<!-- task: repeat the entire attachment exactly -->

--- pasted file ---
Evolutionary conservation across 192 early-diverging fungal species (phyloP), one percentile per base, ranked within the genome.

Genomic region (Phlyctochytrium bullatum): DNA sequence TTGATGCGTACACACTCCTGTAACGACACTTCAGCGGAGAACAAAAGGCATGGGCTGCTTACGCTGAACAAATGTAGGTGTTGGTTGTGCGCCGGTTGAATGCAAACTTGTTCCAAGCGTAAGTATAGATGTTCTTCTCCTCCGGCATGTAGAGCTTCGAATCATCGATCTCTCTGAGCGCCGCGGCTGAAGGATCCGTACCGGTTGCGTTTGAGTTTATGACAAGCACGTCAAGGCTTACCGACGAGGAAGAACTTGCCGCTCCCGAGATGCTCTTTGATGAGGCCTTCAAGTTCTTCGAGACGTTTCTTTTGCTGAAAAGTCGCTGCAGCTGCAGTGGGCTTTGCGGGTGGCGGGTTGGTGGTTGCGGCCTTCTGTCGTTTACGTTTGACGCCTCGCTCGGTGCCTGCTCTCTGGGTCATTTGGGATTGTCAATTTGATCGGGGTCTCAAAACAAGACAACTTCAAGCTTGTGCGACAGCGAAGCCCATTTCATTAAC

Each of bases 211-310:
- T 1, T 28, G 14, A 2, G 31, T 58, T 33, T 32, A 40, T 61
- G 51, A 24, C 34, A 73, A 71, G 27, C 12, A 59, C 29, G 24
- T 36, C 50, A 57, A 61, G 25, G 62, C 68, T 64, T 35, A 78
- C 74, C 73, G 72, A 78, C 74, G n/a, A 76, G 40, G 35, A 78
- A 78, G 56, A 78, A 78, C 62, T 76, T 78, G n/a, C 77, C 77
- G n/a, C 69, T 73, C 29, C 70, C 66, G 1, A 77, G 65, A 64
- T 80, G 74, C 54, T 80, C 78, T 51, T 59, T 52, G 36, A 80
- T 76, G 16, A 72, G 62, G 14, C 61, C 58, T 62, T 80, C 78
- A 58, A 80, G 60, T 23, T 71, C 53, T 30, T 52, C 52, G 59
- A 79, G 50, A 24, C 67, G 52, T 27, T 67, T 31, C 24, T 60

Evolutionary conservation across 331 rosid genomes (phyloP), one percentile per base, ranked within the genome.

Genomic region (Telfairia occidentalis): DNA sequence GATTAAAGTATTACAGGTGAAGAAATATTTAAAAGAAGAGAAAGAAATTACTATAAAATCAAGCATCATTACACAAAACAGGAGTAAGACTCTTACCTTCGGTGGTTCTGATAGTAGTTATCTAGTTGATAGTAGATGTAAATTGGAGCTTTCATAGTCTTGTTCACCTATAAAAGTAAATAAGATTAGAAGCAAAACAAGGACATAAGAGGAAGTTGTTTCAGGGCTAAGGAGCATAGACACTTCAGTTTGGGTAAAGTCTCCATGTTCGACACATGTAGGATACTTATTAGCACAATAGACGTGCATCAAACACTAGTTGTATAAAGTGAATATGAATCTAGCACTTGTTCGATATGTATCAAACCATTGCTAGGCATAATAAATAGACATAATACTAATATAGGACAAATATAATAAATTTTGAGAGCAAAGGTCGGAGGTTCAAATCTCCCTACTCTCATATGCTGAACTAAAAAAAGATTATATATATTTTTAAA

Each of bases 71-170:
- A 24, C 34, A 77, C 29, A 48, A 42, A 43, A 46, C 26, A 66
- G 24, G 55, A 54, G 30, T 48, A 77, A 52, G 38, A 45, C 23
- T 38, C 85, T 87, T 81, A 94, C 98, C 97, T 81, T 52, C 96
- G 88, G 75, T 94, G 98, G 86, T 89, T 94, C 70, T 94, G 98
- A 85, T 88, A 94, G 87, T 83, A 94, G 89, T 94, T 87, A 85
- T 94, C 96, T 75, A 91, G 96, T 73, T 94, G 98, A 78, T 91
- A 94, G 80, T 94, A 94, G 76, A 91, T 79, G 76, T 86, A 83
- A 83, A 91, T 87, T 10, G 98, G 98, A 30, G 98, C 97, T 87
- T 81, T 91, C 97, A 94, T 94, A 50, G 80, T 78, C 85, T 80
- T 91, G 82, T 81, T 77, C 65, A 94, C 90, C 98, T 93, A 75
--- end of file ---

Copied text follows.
Evolutionary conservation across 192 early-diverging fungal species (phyloP), one percentile per base, ranked within the genome.

Genomic region (Phlyctochytrium bullatum): DNA sequence TTGATGCGTACACACTCCTGTAACGACACTTCAGCGGAGAACAAAAGGCATGGGCTGCTTACGCTGAACAAATGTAGGTGTTGGTTGTGCGCCGGTTGAATGCAAACTTGTTCCAAGCGTAAGTATAGATGTTCTTCTCCTCCGGCATGTAGAGCTTCGAATCATCGATCTCTCTGAGCGCCGCGGCTGAAGGATCCGTACCGGTTGCGTTTGAGTTTATGACAAGCACGTCAAGGCTTACCGACGAGGAAGAACTTGCCGCTCCCGAGATGCTCTTTGATGAGGCCTTCAAGTTCTTCGAGACGTTTCTTTTGCTGAAAAGTCGCTGCAGCTGCAGTGGGCTTTGCGGGTGGCGGGTTGGTGGTTGCGGCCTTCTGTCGTTTACGTTTGACGCCTCGCTCGGTGCCTGCTCTCTGGGTCATTTGGGATTGTCAATTTGATCGGGGTCTCAAAACAAGACAACTTCAAGCTTGTGCGACAGCGAAGCCCATTTCATTAAC

Each of bases 211-310:
- T 1, T 28, G 14, A 2, G 31, T 58, T 33, T 32, A 40, T 61
- G 51, A 24, C 34, A 73, A 71, G 27, C 12, A 59, C 29, G 24
- T 36, C 50, A 57, A 61, G 25, G 62, C 68, T 64, T 35, A 78
- C 74, C 73, G 72, A 78, C 74, G n/a, A 76, G 40, G 35, A 78
- A 78, G 56, A 78, A 78, C 62, T 76, T 78, G n/a, C 77, C 77
- G n/a, C 69, T 73, C 29, C 70, C 66, G 1, A 77, G 65, A 64
- T 80, G 74, C 54, T 80, C 78, T 51, T 59, T 52, G 36, A 80
- T 76, G 16, A 72, G 62, G 14, C 61, C 58, T 62, T 80, C 78
- A 58, A 80, G 60, T 23, T 71, C 53, T 30, T 52, C 52, G 59
- A 79, G 50, A 24, C 67, G 52, T 27, T 67, T 31, C 24, T 60

Evolutionary conservation across 331 rosid genomes (phyloP), one percentile per base, ranked within the genome.

Genomic region (Telfairia occidentalis): DNA sequence GATTAAAGTATTACAGGTGAAGAAATATTTAAAAGAAGAGAAAGAAATTACTATAAAATCAAGCATCATTACACAAAACAGGAGTAAGACTCTTACCTTCGGTGGTTCTGATAGTAGTTATCTAGTTGATAGTAGATGTAAATTGGAGCTTTCATAGTCTTGTTCACCTATAAAAGTAAATAAGATTAGAAGCAAAACAAGGACATAAGAGGAAGTTGTTTCAGGGCTAAGGAGCATAGACACTTCAGTTTGGGTAAAGTCTCCATGTTCGACACATGTAGGATACTTATTAGCACAATAGACGTGCATCAAACACTAGTTGTATAAAGTGAATATGAATCTAGCACTTGTTCGATATGTATCAAACCATTGCTAGGCATAATAAATAGACATAATACTAATATAGGACAAATATAATAAATTTTGAGAGCAAAGGTCGGAGGTTCAAATCTCCCTACTCTCATATGCTGAACTAAAAAAAGATTATATATATTTTTAAA

Each of bases 71-170:
- A 24, C 34, A 77, C 29, A 48, A 42, A 43, A 46, C 26, A 66
- G 24, G 55, A 54, G 30, T 48, A 77, A 52, G 38, A 45, C 23
- T 38, C 85, T 87, T 81, A 94, C 98, C 97, T 81, T 52, C 96
- G 88, G 75, T 94, G 98, G 86, T 89, T 94, C 70, T 94, G 98
- A 85, T 88, A 94, G 87, T 83, A 94, G 89, T 94, T 87, A 85
- T 94, C 96, T 75, A 91, G 96, T 73, T 94, G 98, A 78, T 91
- A 94, G 80, T 94, A 94, G 76, A 91, T 79, G 76, T 86, A 83
- A 83, A 91, T 87, T 10, G 98, G 98, A 30, G 98, C 97, T 87
- T 81, T 91, C 97, A 94, T 94, A 50, G 80, T 78, C 85, T 80
- T 91, G 82, T 81, T 77, C 65, A 94, C 90, C 98, T 93, A 75